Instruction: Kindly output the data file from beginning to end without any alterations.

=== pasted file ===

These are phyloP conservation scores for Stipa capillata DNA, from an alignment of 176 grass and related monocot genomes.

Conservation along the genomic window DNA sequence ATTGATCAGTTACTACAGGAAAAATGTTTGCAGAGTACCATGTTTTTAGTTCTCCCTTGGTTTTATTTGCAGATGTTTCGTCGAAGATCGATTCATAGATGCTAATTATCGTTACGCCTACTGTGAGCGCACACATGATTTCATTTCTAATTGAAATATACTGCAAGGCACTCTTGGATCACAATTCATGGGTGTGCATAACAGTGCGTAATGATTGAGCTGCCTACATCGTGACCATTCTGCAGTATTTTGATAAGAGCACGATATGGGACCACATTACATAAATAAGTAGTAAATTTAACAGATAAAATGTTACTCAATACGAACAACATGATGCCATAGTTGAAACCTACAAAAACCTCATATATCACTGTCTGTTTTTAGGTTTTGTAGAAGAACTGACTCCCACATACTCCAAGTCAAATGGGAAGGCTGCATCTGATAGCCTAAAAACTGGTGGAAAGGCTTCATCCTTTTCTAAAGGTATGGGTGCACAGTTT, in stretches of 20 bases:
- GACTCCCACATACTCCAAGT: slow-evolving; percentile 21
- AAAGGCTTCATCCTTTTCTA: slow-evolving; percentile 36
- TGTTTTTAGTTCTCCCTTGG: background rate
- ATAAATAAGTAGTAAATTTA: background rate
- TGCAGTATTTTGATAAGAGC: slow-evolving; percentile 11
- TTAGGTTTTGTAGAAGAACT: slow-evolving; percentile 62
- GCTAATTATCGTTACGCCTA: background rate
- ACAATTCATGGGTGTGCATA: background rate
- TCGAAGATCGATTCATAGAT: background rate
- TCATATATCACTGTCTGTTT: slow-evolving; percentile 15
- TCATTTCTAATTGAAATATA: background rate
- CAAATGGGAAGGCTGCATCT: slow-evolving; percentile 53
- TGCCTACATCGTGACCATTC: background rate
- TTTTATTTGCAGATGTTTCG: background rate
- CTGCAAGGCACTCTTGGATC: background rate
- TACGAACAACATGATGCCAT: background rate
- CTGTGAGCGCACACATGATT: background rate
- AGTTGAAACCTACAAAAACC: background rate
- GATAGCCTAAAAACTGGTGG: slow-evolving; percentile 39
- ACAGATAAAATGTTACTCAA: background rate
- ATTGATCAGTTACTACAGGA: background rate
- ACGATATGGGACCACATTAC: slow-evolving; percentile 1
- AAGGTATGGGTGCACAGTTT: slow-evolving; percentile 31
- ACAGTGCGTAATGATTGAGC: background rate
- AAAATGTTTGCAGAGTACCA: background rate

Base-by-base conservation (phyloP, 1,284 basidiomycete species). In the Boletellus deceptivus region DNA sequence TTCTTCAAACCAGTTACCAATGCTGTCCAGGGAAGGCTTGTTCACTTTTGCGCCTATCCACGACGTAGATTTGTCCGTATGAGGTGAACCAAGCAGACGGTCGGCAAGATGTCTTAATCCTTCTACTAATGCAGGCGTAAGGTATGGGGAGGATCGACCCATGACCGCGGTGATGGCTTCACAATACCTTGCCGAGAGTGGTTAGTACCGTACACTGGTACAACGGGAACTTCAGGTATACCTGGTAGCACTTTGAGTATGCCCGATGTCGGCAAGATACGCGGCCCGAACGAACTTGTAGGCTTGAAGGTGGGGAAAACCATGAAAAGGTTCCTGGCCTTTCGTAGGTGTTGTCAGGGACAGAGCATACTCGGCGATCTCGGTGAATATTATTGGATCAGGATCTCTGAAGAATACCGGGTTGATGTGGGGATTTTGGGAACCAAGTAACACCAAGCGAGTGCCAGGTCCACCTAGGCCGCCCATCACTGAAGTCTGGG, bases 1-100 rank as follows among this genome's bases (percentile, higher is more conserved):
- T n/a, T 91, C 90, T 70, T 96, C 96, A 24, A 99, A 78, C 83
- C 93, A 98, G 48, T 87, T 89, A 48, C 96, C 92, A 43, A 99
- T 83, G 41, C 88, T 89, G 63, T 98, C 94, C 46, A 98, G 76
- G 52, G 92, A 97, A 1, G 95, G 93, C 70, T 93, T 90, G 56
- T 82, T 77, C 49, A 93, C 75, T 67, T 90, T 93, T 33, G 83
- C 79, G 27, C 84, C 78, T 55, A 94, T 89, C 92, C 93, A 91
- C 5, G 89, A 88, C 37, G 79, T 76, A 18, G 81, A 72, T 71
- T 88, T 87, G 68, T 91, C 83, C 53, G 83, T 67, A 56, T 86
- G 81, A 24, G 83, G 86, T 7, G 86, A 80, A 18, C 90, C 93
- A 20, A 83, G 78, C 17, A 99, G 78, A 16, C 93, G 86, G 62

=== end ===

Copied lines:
These are phyloP conservation scores for Stipa capillata DNA, from an alignment of 176 grass and related monocot genomes.

Conservation along the genomic window DNA sequence ATTGATCAGTTACTACAGGAAAAATGTTTGCAGAGTACCATGTTTTTAGTTCTCCCTTGGTTTTATTTGCAGATGTTTCGTCGAAGATCGATTCATAGATGCTAATTATCGTTACGCCTACTGTGAGCGCACACATGATTTCATTTCTAATTGAAATATACTGCAAGGCACTCTTGGATCACAATTCATGGGTGTGCATAACAGTGCGTAATGATTGAGCTGCCTACATCGTGACCATTCTGCAGTATTTTGATAAGAGCACGATATGGGACCACATTACATAAATAAGTAGTAAATTTAACAGATAAAATGTTACTCAATACGAACAACATGATGCCATAGTTGAAACCTACAAAAACCTCATATATCACTGTCTGTTTTTAGGTTTTGTAGAAGAACTGACTCCCACATACTCCAAGTCAAATGGGAAGGCTGCATCTGATAGCCTAAAAACTGGTGGAAAGGCTTCATCCTTTTCTAAAGGTATGGGTGCACAGTTT, in stretches of 20 bases:
- GACTCCCACATACTCCAAGT: slow-evolving; percentile 21
- AAAGGCTTCATCCTTTTCTA: slow-evolving; percentile 36
- TGTTTTTAGTTCTCCCTTGG: background rate
- ATAAATAAGTAGTAAATTTA: background rate
- TGCAGTATTTTGATAAGAGC: slow-evolving; percentile 11
- TTAGGTTTTGTAGAAGAACT: slow-evolving; percentile 62
- GCTAATTATCGTTACGCCTA: background rate
- ACAATTCATGGGTGTGCATA: background rate
- TCGAAGATCGATTCATAGAT: background rate
- TCATATATCACTGTCTGTTT: slow-evolving; percentile 15
- TCATTTCTAATTGAAATATA: background rate
- CAAATGGGAAGGCTGCATCT: slow-evolving; percentile 53
- TGCCTACATCGTGACCATTC: background rate
- TTTTATTTGCAGATGTTTCG: background rate
- CTGCAAGGCACTCTTGGATC: background rate
- TACGAACAACATGATGCCAT: background rate
- CTGTGAGCGCACACATGATT: background rate
- AGTTGAAACCTACAAAAACC: background rate
- GATAGCCTAAAAACTGGTGG: slow-evolving; percentile 39
- ACAGATAAAATGTTACTCAA: background rate
- ATTGATCAGTTACTACAGGA: background rate
- ACGATATGGGACCACATTAC: slow-evolving; percentile 1
- AAGGTATGGGTGCACAGTTT: slow-evolving; percentile 31
- ACAGTGCGTAATGATTGAGC: background rate
- AAAATGTTTGCAGAGTACCA: background rate

Base-by-base conservation (phyloP, 1,284 basidiomycete species). In the Boletellus deceptivus region DNA sequence TTCTTCAAACCAGTTACCAATGCTGTCCAGGGAAGGCTTGTTCACTTTTGCGCCTATCCACGACGTAGATTTGTCCGTATGAGGTGAACCAAGCAGACGGTCGGCAAGATGTCTTAATCCTTCTACTAATGCAGGCGTAAGGTATGGGGAGGATCGACCCATGACCGCGGTGATGGCTTCACAATACCTTGCCGAGAGTGGTTAGTACCGTACACTGGTACAACGGGAACTTCAGGTATACCTGGTAGCACTTTGAGTATGCCCGATGTCGGCAAGATACGCGGCCCGAACGAACTTGTAGGCTTGAAGGTGGGGAAAACCATGAAAAGGTTCCTGGCCTTTCGTAGGTGTTGTCAGGGACAGAGCATACTCGGCGATCTCGGTGAATATTATTGGATCAGGATCTCTGAAGAATACCGGGTTGATGTGGGGATTTTGGGAACCAAGTAACACCAAGCGAGTGCCAGGTCCACCTAGGCCGCCCATCACTGAAGTCTGGG, bases 1-100 rank as follows among this genome's bases (percentile, higher is more conserved):
- T n/a, T 91, C 90, T 70, T 96, C 96, A 24, A 99, A 78, C 83
- C 93, A 98, G 48, T 87, T 89, A 48, C 96, C 92, A 43, A 99
- T 83, G 41, C 88, T 89, G 63, T 98, C 94, C 46, A 98, G 76
- G 52, G 92, A 97, A 1, G 95, G 93, C 70, T 93, T 90, G 56
- T 82, T 77, C 49, A 93, C 75, T 67, T 90, T 93, T 33, G 83
- C 79, G 27, C 84, C 78, T 55, A 94, T 89, C 92, C 93, A 91
- C 5, G 89, A 88, C 37, G 79, T 76, A 18, G 81, A 72, T 71
- T 88, T 87, G 68, T 91, C 83, C 53, G 83, T 67, A 56, T 86
- G 81, A 24, G 83, G 86, T 7, G 86, A 80, A 18, C 90, C 93
- A 20, A 83, G 78, C 17, A 99, G 78, A 16, C 93, G 86, G 62